Earlier today it was reported that former UK Prime Minister Liz Truss’s personal phone was hacked earlier this year by suspected foreign agents, putting national security at risk, according to a new report on Sunday.
Further to this, unnamed “security sources” told the Mail on Sunday that the incident was discovered during the Conservative Party leadership contest over the summer, causing Truss sleepless nights as she worried it may impact her chances of winning.
In addition, then-Prime Minister Boris Johnson and cabinet secretary Simon Case are said to have imposed a total news blackout on the incident.
“It is not a great look for the intelligence services if the foreign secretary’s phone can be so easily plundered for embarrassing personal messages by agents presumed to be working for Vladimir Putin’s Russia,” a security source told the paper.
It appears that there is no evidence was given linking the breach to the Kremlin, although it’s believed that a year’s worth of messages were downloaded from Truss’s device by an unauthorized intruder.
Apparently, these included “highly sensitive” conversations with other countries’ foreign ministers about the war in Ukraine, including detailed discussions about arms shipments.
Additionally, the use by ministers of personal devices and consumer-grade services for government business is creating unacceptable national security risks, according to security experts.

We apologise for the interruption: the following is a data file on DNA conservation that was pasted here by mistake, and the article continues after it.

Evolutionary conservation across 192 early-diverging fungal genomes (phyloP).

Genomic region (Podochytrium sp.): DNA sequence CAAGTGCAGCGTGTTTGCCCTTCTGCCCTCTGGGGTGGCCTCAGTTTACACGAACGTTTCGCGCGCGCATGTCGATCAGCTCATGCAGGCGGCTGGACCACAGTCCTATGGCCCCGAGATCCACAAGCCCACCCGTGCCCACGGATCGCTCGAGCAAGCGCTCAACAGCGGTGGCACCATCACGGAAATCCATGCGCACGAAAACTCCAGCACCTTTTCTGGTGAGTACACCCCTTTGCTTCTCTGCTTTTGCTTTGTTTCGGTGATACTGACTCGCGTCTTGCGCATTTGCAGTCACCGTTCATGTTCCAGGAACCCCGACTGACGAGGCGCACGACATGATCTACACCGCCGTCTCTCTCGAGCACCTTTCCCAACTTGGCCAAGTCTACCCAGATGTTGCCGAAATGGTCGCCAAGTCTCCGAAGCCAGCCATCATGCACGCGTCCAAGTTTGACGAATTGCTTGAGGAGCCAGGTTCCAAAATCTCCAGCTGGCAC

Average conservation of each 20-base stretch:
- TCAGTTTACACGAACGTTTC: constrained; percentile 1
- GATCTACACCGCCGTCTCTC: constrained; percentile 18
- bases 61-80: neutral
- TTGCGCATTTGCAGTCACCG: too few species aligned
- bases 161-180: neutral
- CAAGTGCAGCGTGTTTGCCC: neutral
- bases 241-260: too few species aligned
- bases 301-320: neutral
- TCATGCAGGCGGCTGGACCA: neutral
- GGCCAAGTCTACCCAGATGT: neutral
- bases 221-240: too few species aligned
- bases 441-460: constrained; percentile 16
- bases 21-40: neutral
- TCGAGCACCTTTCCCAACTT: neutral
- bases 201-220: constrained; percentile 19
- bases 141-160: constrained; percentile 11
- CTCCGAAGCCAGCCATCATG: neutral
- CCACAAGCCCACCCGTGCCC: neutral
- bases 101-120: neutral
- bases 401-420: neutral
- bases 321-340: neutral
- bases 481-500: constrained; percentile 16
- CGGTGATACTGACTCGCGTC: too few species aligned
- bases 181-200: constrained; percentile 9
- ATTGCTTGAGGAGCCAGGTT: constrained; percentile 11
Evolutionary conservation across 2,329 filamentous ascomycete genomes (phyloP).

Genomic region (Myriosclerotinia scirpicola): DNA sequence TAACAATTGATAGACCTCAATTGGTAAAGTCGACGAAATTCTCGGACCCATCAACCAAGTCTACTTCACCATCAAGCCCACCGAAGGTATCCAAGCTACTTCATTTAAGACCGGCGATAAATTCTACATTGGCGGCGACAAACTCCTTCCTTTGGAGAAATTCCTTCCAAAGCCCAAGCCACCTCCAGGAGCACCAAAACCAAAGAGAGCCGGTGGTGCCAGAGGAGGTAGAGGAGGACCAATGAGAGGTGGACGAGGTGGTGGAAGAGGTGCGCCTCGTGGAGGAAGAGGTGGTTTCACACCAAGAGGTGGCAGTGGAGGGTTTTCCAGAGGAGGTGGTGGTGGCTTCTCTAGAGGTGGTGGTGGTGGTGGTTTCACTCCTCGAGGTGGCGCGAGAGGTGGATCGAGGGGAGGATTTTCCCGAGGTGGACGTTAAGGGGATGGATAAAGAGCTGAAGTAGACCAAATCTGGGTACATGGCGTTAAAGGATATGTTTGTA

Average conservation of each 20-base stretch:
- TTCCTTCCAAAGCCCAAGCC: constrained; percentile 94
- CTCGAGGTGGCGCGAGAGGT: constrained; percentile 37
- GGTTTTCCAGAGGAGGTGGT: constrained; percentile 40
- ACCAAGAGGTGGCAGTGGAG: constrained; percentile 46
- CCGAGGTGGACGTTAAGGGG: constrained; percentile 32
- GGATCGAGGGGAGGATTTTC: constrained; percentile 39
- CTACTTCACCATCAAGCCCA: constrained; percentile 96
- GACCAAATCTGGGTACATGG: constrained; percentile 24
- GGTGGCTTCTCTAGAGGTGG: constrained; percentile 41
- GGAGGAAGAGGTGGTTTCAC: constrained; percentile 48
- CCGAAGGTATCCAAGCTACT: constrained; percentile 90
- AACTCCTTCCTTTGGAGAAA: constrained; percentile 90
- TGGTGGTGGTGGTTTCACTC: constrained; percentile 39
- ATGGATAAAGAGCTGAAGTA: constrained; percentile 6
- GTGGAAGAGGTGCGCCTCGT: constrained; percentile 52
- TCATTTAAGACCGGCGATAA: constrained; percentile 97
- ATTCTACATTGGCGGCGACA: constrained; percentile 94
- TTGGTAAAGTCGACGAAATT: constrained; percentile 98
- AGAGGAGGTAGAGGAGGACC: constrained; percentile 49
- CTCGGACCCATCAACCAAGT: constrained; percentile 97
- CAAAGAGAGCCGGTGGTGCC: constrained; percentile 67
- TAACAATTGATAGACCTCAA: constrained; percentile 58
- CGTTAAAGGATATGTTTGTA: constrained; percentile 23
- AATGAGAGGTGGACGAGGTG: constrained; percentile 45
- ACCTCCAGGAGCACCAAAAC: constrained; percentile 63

It has also been reported that home secretary Suella Braverman was recently forced to resign after it was revealed that she used her personal email to send a confidential government document on immigration policy to a Tory backbencher. She was subsequently reappointed by incoming PM Rishi Sunak.
Jake Moore, ESET global cybersecurity advisor, pointed to notorious phone-snooping malware Pegasus as a potential culprit for the Truss attack.
“Its quiet, under-the-radar delivery method enables it to monitor the vast majority of a device and those targeted will have no idea of its residence,” he argued.
“High-profile people such as politicians are often targeted, so it is extremely important they keep their personal phone number private and to change it immediately if ever leaked. It is also imperative that they keep their phones up to date and patched with the latest security updates to reduce the chance of such attacks.”
VP EMEA for Absolute Software, Achi Lewis, added that everyone in an organization is a potential target.
“From the Prime Minister to a new joiner, every potential employee and endpoint is at risk of a cyber-attack,” he said.
“All members of staff and electronic devices contain sensitive data in some form which makes them vulnerable to threat actors and requires that they not only have sufficient cyber-training to identify the dangers but also effective cybersecurity technologies to both prevent and react when – not if – an attack occurs.”